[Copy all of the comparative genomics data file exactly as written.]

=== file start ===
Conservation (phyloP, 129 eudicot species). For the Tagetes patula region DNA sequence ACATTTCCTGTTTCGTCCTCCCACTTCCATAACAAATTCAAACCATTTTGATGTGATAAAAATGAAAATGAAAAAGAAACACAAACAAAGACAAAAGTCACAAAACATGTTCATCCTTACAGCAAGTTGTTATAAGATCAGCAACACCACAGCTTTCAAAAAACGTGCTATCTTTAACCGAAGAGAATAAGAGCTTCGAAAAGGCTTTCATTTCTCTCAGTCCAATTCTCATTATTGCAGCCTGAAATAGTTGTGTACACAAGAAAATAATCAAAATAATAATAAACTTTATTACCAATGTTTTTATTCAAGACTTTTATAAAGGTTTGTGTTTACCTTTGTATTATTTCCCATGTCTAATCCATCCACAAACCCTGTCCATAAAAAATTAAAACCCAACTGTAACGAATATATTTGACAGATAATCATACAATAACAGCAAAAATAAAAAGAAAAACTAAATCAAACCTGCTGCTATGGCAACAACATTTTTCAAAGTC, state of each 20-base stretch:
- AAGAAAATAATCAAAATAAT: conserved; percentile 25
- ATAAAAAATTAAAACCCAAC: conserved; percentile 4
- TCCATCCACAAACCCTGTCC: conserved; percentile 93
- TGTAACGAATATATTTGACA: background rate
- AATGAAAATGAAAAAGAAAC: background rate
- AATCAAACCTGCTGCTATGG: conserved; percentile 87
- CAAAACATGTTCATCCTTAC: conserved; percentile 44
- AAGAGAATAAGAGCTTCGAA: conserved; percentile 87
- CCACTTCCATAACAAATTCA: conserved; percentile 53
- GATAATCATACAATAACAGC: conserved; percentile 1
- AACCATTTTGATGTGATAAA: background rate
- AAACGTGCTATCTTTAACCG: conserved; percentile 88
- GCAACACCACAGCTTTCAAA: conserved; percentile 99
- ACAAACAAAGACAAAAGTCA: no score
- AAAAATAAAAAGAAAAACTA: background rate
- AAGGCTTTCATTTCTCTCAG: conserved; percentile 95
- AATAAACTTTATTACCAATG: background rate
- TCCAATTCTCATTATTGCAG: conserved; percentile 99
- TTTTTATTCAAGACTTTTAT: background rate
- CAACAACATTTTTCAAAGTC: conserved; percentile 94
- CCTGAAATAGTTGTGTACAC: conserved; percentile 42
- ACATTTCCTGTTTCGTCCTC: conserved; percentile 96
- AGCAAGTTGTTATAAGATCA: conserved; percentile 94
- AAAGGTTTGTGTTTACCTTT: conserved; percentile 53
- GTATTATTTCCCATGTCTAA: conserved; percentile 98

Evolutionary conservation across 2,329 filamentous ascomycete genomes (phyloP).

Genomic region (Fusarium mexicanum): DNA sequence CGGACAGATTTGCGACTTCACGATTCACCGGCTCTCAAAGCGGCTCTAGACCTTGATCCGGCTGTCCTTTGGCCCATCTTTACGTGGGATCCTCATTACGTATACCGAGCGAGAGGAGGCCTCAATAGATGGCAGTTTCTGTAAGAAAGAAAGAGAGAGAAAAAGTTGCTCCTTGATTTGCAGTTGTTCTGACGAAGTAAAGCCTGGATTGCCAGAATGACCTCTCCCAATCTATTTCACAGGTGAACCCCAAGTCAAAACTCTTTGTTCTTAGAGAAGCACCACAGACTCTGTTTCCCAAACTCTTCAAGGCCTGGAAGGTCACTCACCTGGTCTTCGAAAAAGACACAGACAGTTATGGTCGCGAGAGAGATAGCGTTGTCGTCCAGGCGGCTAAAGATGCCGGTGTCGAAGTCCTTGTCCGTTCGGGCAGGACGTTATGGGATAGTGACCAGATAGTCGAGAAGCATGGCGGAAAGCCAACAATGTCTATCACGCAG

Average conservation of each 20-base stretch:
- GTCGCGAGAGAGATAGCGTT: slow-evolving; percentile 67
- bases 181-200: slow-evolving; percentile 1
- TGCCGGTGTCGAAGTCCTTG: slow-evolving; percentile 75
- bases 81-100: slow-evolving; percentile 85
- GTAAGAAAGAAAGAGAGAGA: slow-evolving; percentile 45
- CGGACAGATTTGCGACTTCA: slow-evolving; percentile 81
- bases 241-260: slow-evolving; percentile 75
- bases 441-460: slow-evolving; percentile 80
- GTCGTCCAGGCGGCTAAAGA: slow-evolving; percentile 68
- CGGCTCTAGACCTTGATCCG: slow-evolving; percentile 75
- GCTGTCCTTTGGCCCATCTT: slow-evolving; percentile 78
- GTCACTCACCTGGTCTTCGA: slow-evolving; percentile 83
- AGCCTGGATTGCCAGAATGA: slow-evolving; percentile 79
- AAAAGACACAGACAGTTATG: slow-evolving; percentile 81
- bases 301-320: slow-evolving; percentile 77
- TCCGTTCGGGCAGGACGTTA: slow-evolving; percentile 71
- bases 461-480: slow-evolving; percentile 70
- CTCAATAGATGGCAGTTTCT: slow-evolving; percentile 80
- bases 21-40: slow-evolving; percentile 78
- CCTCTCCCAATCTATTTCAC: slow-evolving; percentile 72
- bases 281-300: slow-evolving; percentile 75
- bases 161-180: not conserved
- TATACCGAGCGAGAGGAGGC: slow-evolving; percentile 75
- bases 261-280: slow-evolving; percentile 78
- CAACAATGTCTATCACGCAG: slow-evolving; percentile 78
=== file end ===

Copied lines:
Conservation (phyloP, 129 eudicot species). For the Tagetes patula region DNA sequence ACATTTCCTGTTTCGTCCTCCCACTTCCATAACAAATTCAAACCATTTTGATGTGATAAAAATGAAAATGAAAAAGAAACACAAACAAAGACAAAAGTCACAAAACATGTTCATCCTTACAGCAAGTTGTTATAAGATCAGCAACACCACAGCTTTCAAAAAACGTGCTATCTTTAACCGAAGAGAATAAGAGCTTCGAAAAGGCTTTCATTTCTCTCAGTCCAATTCTCATTATTGCAGCCTGAAATAGTTGTGTACACAAGAAAATAATCAAAATAATAATAAACTTTATTACCAATGTTTTTATTCAAGACTTTTATAAAGGTTTGTGTTTACCTTTGTATTATTTCCCATGTCTAATCCATCCACAAACCCTGTCCATAAAAAATTAAAACCCAACTGTAACGAATATATTTGACAGATAATCATACAATAACAGCAAAAATAAAAAGAAAAACTAAATCAAACCTGCTGCTATGGCAACAACATTTTTCAAAGTC, state of each 20-base stretch:
- AAGAAAATAATCAAAATAAT: conserved; percentile 25
- ATAAAAAATTAAAACCCAAC: conserved; percentile 4
- TCCATCCACAAACCCTGTCC: conserved; percentile 93
- TGTAACGAATATATTTGACA: background rate
- AATGAAAATGAAAAAGAAAC: background rate
- AATCAAACCTGCTGCTATGG: conserved; percentile 87
- CAAAACATGTTCATCCTTAC: conserved; percentile 44
- AAGAGAATAAGAGCTTCGAA: conserved; percentile 87
- CCACTTCCATAACAAATTCA: conserved; percentile 53
- GATAATCATACAATAACAGC: conserved; percentile 1
- AACCATTTTGATGTGATAAA: background rate
- AAACGTGCTATCTTTAACCG: conserved; percentile 88
- GCAACACCACAGCTTTCAAA: conserved; percentile 99
- ACAAACAAAGACAAAAGTCA: no score
- AAAAATAAAAAGAAAAACTA: background rate
- AAGGCTTTCATTTCTCTCAG: conserved; percentile 95
- AATAAACTTTATTACCAATG: background rate
- TCCAATTCTCATTATTGCAG: conserved; percentile 99
- TTTTTATTCAAGACTTTTAT: background rate
- CAACAACATTTTTCAAAGTC: conserved; percentile 94
- CCTGAAATAGTTGTGTACAC: conserved; percentile 42
- ACATTTCCTGTTTCGTCCTC: conserved; percentile 96
- AGCAAGTTGTTATAAGATCA: conserved; percentile 94
- AAAGGTTTGTGTTTACCTTT: conserved; percentile 53
- GTATTATTTCCCATGTCTAA: conserved; percentile 98

Evolutionary conservation across 2,329 filamentous ascomycete genomes (phyloP).

Genomic region (Fusarium mexicanum): DNA sequence CGGACAGATTTGCGACTTCACGATTCACCGGCTCTCAAAGCGGCTCTAGACCTTGATCCGGCTGTCCTTTGGCCCATCTTTACGTGGGATCCTCATTACGTATACCGAGCGAGAGGAGGCCTCAATAGATGGCAGTTTCTGTAAGAAAGAAAGAGAGAGAAAAAGTTGCTCCTTGATTTGCAGTTGTTCTGACGAAGTAAAGCCTGGATTGCCAGAATGACCTCTCCCAATCTATTTCACAGGTGAACCCCAAGTCAAAACTCTTTGTTCTTAGAGAAGCACCACAGACTCTGTTTCCCAAACTCTTCAAGGCCTGGAAGGTCACTCACCTGGTCTTCGAAAAAGACACAGACAGTTATGGTCGCGAGAGAGATAGCGTTGTCGTCCAGGCGGCTAAAGATGCCGGTGTCGAAGTCCTTGTCCGTTCGGGCAGGACGTTATGGGATAGTGACCAGATAGTCGAGAAGCATGGCGGAAAGCCAACAATGTCTATCACGCAG

Average conservation of each 20-base stretch:
- GTCGCGAGAGAGATAGCGTT: slow-evolving; percentile 67
- bases 181-200: slow-evolving; percentile 1
- TGCCGGTGTCGAAGTCCTTG: slow-evolving; percentile 75
- bases 81-100: slow-evolving; percentile 85
- GTAAGAAAGAAAGAGAGAGA: slow-evolving; percentile 45
- CGGACAGATTTGCGACTTCA: slow-evolving; percentile 81
- bases 241-260: slow-evolving; percentile 75
- bases 441-460: slow-evolving; percentile 80
- GTCGTCCAGGCGGCTAAAGA: slow-evolving; percentile 68
- CGGCTCTAGACCTTGATCCG: slow-evolving; percentile 75
- GCTGTCCTTTGGCCCATCTT: slow-evolving; percentile 78
- GTCACTCACCTGGTCTTCGA: slow-evolving; percentile 83
- AGCCTGGATTGCCAGAATGA: slow-evolving; percentile 79
- AAAAGACACAGACAGTTATG: slow-evolving; percentile 81
- bases 301-320: slow-evolving; percentile 77
- TCCGTTCGGGCAGGACGTTA: slow-evolving; percentile 71
- bases 461-480: slow-evolving; percentile 70
- CTCAATAGATGGCAGTTTCT: slow-evolving; percentile 80
- bases 21-40: slow-evolving; percentile 78
- CCTCTCCCAATCTATTTCAC: slow-evolving; percentile 72
- bases 281-300: slow-evolving; percentile 75
- bases 161-180: not conserved
- TATACCGAGCGAGAGGAGGC: slow-evolving; percentile 75
- bases 261-280: slow-evolving; percentile 78
- CAACAATGTCTATCACGCAG: slow-evolving; percentile 78